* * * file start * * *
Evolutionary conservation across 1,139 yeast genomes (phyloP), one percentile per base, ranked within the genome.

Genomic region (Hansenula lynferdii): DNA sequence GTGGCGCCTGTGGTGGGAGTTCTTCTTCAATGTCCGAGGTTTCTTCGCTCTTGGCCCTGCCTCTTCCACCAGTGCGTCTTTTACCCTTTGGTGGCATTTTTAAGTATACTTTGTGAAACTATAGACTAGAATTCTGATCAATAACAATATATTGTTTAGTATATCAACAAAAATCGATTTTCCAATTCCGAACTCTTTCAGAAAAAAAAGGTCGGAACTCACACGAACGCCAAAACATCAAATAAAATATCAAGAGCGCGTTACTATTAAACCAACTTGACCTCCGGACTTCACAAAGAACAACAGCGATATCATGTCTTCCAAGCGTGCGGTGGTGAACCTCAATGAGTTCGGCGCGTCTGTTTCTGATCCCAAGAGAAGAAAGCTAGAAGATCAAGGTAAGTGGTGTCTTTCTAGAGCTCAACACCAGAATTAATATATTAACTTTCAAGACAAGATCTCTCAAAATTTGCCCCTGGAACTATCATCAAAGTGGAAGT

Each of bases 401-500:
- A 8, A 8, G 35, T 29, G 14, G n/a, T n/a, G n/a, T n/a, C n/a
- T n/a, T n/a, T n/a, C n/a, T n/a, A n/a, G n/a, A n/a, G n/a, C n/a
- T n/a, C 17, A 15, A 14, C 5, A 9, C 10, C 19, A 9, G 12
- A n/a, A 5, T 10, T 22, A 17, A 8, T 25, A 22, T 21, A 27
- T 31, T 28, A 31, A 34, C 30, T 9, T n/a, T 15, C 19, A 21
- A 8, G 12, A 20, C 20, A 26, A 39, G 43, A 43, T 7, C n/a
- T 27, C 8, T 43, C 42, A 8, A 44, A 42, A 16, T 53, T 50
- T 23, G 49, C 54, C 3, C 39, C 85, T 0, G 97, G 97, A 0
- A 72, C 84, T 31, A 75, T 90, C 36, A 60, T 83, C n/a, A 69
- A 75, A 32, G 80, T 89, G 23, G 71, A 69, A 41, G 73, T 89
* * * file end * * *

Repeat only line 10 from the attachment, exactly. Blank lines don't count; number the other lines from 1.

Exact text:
- T 27, C 8, T 43, C 42, A 8, A 44, A 42, A 16, T 53, T 50